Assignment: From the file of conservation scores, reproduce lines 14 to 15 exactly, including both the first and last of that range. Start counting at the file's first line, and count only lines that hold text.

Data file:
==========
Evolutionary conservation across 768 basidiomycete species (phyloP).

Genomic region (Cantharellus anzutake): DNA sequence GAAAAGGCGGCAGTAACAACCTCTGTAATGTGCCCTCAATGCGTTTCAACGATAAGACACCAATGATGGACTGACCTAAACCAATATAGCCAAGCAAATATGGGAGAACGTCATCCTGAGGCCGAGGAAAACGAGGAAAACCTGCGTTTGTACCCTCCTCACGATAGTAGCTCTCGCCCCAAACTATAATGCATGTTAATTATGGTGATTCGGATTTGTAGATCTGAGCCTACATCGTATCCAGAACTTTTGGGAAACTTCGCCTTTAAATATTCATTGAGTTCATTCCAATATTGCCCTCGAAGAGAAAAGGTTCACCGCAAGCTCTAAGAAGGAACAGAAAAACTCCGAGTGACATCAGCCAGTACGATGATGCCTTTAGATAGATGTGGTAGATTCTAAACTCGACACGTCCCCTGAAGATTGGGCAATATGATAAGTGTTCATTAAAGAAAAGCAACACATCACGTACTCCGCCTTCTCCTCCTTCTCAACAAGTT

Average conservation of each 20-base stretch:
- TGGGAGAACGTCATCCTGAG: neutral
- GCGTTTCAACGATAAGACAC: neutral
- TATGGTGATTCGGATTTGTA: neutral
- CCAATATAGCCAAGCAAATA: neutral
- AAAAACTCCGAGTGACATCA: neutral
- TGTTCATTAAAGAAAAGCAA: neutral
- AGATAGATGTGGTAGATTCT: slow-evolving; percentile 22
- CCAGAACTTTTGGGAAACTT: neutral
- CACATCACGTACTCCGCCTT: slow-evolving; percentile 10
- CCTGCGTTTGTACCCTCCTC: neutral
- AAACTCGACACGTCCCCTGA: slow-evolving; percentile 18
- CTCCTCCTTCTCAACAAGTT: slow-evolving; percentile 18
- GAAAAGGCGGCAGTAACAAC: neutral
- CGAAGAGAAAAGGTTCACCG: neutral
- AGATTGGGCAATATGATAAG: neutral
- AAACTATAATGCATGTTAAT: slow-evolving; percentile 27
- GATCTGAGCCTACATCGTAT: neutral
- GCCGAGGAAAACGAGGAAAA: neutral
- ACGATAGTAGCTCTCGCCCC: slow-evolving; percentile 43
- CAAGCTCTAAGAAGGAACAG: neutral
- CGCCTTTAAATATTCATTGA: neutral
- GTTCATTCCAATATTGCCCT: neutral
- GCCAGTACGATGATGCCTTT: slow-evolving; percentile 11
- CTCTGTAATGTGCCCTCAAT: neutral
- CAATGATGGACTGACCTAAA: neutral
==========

- AAACTCGACACGTCCCCTGA: slow-evolving; percentile 18
- CTCCTCCTTCTCAACAAGTT: slow-evolving; percentile 18